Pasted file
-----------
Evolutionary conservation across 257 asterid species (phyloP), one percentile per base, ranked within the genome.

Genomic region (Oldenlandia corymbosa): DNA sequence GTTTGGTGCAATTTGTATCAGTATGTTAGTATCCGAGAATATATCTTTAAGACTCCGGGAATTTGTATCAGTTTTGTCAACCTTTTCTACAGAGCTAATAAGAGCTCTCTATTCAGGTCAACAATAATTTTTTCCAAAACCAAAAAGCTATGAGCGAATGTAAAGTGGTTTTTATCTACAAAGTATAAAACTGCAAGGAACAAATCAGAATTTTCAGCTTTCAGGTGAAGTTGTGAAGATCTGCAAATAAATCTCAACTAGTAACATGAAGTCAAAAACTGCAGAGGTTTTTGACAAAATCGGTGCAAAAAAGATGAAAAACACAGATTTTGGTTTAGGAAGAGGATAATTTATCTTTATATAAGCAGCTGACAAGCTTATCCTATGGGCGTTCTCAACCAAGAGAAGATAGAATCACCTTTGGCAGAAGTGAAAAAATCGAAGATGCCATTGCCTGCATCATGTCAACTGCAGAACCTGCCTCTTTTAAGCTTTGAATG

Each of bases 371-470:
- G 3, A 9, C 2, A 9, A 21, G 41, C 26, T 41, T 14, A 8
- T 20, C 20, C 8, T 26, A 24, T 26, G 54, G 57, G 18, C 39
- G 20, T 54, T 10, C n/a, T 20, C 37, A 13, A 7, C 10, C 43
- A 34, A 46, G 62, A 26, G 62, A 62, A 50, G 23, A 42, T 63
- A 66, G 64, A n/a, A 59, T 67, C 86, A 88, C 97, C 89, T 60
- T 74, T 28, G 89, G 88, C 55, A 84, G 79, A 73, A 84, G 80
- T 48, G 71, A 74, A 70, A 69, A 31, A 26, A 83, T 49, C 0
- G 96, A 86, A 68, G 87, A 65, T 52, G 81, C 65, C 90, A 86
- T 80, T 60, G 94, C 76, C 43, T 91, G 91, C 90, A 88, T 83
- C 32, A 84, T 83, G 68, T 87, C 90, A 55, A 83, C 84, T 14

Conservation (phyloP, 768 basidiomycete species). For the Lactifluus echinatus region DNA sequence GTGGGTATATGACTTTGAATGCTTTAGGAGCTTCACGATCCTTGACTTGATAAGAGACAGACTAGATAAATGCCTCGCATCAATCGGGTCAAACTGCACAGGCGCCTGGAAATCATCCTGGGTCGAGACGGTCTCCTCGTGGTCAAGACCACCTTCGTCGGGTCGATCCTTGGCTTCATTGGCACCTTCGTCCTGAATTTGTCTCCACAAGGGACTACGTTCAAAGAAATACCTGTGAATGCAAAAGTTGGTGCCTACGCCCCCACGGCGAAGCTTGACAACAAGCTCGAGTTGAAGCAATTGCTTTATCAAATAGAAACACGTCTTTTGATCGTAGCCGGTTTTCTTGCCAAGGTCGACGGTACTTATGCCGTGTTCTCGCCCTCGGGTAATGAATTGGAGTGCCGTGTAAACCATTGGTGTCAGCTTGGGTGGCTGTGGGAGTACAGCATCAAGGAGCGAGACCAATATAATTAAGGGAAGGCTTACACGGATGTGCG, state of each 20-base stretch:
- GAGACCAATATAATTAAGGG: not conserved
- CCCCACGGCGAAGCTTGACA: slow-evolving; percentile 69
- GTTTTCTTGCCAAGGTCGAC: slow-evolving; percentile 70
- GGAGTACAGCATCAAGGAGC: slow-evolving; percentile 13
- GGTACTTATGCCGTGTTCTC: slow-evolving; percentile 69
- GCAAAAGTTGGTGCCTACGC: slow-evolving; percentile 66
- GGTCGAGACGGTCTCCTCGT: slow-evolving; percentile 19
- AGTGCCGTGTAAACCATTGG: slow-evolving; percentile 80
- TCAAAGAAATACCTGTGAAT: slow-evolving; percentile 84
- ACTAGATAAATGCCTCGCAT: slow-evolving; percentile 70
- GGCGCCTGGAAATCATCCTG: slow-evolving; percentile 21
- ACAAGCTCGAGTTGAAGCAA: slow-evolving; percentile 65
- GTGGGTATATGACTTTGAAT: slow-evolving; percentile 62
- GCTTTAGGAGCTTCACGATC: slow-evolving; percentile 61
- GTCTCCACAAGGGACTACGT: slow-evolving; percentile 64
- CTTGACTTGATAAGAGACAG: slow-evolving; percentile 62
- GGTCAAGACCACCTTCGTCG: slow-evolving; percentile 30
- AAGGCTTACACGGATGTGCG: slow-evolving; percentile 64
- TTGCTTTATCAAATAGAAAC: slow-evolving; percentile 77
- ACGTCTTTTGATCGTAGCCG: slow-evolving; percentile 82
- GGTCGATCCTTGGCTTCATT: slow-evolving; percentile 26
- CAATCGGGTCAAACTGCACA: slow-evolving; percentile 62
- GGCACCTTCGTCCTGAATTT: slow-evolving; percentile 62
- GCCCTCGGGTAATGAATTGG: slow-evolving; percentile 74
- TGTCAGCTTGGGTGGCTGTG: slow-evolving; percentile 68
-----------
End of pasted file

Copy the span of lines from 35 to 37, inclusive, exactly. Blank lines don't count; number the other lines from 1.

- GGTCGATCCTTGGCTTCATT: slow-evolving; percentile 26
- CAATCGGGTCAAACTGCACA: slow-evolving; percentile 62
- GGCACCTTCGTCCTGAATTT: slow-evolving; percentile 62